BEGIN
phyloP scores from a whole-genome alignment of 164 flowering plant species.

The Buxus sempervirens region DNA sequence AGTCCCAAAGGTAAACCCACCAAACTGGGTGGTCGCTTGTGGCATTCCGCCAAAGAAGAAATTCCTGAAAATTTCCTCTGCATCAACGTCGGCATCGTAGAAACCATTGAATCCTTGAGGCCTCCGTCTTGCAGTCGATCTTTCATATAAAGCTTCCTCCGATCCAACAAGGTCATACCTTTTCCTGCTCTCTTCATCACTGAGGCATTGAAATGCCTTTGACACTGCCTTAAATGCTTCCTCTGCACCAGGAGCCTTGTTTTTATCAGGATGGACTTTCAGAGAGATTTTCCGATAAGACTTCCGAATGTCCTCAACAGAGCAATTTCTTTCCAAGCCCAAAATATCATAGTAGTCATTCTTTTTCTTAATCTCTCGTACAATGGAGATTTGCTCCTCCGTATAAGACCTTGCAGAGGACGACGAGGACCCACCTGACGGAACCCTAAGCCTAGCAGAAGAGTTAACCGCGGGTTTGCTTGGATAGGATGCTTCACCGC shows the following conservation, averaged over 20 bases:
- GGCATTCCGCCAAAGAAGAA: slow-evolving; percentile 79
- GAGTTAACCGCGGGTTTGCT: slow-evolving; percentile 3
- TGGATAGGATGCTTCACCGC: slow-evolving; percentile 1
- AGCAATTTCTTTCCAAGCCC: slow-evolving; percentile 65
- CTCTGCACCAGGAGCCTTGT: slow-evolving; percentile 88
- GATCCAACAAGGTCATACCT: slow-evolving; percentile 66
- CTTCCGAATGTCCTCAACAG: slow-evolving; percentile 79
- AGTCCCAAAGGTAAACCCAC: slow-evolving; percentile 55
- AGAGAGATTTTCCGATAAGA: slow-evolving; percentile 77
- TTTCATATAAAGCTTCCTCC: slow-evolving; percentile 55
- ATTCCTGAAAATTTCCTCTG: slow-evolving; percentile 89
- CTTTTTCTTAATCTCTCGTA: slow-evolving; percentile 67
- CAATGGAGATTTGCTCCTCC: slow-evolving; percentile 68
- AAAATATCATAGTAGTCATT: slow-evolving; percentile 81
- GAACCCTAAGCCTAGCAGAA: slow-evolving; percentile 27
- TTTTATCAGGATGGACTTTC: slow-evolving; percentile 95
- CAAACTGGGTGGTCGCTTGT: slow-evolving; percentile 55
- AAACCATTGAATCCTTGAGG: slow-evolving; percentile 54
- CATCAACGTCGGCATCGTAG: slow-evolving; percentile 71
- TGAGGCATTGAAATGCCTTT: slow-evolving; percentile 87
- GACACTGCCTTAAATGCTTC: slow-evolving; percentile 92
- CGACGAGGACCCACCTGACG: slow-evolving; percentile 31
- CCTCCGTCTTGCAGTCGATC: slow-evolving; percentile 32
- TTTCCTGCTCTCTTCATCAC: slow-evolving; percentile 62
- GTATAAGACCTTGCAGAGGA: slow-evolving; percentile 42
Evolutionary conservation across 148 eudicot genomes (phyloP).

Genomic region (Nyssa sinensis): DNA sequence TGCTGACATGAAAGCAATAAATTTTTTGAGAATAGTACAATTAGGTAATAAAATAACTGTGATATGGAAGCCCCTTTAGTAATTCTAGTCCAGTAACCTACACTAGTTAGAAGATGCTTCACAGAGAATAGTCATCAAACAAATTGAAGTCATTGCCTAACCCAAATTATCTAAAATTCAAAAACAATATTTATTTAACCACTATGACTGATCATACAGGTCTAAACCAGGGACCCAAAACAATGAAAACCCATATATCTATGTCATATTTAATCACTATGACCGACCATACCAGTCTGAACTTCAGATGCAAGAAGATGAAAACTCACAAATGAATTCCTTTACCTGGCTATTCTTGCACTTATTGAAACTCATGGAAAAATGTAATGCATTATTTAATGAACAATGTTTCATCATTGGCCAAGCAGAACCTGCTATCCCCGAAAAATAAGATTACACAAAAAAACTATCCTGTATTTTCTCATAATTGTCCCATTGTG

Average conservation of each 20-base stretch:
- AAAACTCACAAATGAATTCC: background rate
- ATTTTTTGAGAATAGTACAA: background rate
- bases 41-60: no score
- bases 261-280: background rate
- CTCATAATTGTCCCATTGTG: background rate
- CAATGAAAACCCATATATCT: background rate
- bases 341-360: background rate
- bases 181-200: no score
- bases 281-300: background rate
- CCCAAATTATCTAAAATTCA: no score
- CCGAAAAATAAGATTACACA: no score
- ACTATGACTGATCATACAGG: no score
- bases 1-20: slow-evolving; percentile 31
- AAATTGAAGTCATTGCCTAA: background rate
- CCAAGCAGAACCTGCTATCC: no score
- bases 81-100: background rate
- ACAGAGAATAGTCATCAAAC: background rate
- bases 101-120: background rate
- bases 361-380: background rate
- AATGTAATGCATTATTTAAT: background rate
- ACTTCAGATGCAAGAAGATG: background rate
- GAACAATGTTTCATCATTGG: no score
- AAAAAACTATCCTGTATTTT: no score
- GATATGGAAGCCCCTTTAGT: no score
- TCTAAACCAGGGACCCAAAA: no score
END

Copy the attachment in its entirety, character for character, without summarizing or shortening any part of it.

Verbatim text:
phyloP scores from a whole-genome alignment of 164 flowering plant species.

The Buxus sempervirens region DNA sequence AGTCCCAAAGGTAAACCCACCAAACTGGGTGGTCGCTTGTGGCATTCCGCCAAAGAAGAAATTCCTGAAAATTTCCTCTGCATCAACGTCGGCATCGTAGAAACCATTGAATCCTTGAGGCCTCCGTCTTGCAGTCGATCTTTCATATAAAGCTTCCTCCGATCCAACAAGGTCATACCTTTTCCTGCTCTCTTCATCACTGAGGCATTGAAATGCCTTTGACACTGCCTTAAATGCTTCCTCTGCACCAGGAGCCTTGTTTTTATCAGGATGGACTTTCAGAGAGATTTTCCGATAAGACTTCCGAATGTCCTCAACAGAGCAATTTCTTTCCAAGCCCAAAATATCATAGTAGTCATTCTTTTTCTTAATCTCTCGTACAATGGAGATTTGCTCCTCCGTATAAGACCTTGCAGAGGACGACGAGGACCCACCTGACGGAACCCTAAGCCTAGCAGAAGAGTTAACCGCGGGTTTGCTTGGATAGGATGCTTCACCGC shows the following conservation, averaged over 20 bases:
- GGCATTCCGCCAAAGAAGAA: slow-evolving; percentile 79
- GAGTTAACCGCGGGTTTGCT: slow-evolving; percentile 3
- TGGATAGGATGCTTCACCGC: slow-evolving; percentile 1
- AGCAATTTCTTTCCAAGCCC: slow-evolving; percentile 65
- CTCTGCACCAGGAGCCTTGT: slow-evolving; percentile 88
- GATCCAACAAGGTCATACCT: slow-evolving; percentile 66
- CTTCCGAATGTCCTCAACAG: slow-evolving; percentile 79
- AGTCCCAAAGGTAAACCCAC: slow-evolving; percentile 55
- AGAGAGATTTTCCGATAAGA: slow-evolving; percentile 77
- TTTCATATAAAGCTTCCTCC: slow-evolving; percentile 55
- ATTCCTGAAAATTTCCTCTG: slow-evolving; percentile 89
- CTTTTTCTTAATCTCTCGTA: slow-evolving; percentile 67
- CAATGGAGATTTGCTCCTCC: slow-evolving; percentile 68
- AAAATATCATAGTAGTCATT: slow-evolving; percentile 81
- GAACCCTAAGCCTAGCAGAA: slow-evolving; percentile 27
- TTTTATCAGGATGGACTTTC: slow-evolving; percentile 95
- CAAACTGGGTGGTCGCTTGT: slow-evolving; percentile 55
- AAACCATTGAATCCTTGAGG: slow-evolving; percentile 54
- CATCAACGTCGGCATCGTAG: slow-evolving; percentile 71
- TGAGGCATTGAAATGCCTTT: slow-evolving; percentile 87
- GACACTGCCTTAAATGCTTC: slow-evolving; percentile 92
- CGACGAGGACCCACCTGACG: slow-evolving; percentile 31
- CCTCCGTCTTGCAGTCGATC: slow-evolving; percentile 32
- TTTCCTGCTCTCTTCATCAC: slow-evolving; percentile 62
- GTATAAGACCTTGCAGAGGA: slow-evolving; percentile 42
Evolutionary conservation across 148 eudicot genomes (phyloP).

Genomic region (Nyssa sinensis): DNA sequence TGCTGACATGAAAGCAATAAATTTTTTGAGAATAGTACAATTAGGTAATAAAATAACTGTGATATGGAAGCCCCTTTAGTAATTCTAGTCCAGTAACCTACACTAGTTAGAAGATGCTTCACAGAGAATAGTCATCAAACAAATTGAAGTCATTGCCTAACCCAAATTATCTAAAATTCAAAAACAATATTTATTTAACCACTATGACTGATCATACAGGTCTAAACCAGGGACCCAAAACAATGAAAACCCATATATCTATGTCATATTTAATCACTATGACCGACCATACCAGTCTGAACTTCAGATGCAAGAAGATGAAAACTCACAAATGAATTCCTTTACCTGGCTATTCTTGCACTTATTGAAACTCATGGAAAAATGTAATGCATTATTTAATGAACAATGTTTCATCATTGGCCAAGCAGAACCTGCTATCCCCGAAAAATAAGATTACACAAAAAAACTATCCTGTATTTTCTCATAATTGTCCCATTGTG

Average conservation of each 20-base stretch:
- AAAACTCACAAATGAATTCC: background rate
- ATTTTTTGAGAATAGTACAA: background rate
- bases 41-60: no score
- bases 261-280: background rate
- CTCATAATTGTCCCATTGTG: background rate
- CAATGAAAACCCATATATCT: background rate
- bases 341-360: background rate
- bases 181-200: no score
- bases 281-300: background rate
- CCCAAATTATCTAAAATTCA: no score
- CCGAAAAATAAGATTACACA: no score
- ACTATGACTGATCATACAGG: no score
- bases 1-20: slow-evolving; percentile 31
- AAATTGAAGTCATTGCCTAA: background rate
- CCAAGCAGAACCTGCTATCC: no score
- bases 81-100: background rate
- ACAGAGAATAGTCATCAAAC: background rate
- bases 101-120: background rate
- bases 361-380: background rate
- AATGTAATGCATTATTTAAT: background rate
- ACTTCAGATGCAAGAAGATG: background rate
- GAACAATGTTTCATCATTGG: no score
- AAAAAACTATCCTGTATTTT: no score
- GATATGGAAGCCCCTTTAGT: no score
- TCTAAACCAGGGACCCAAAA: no score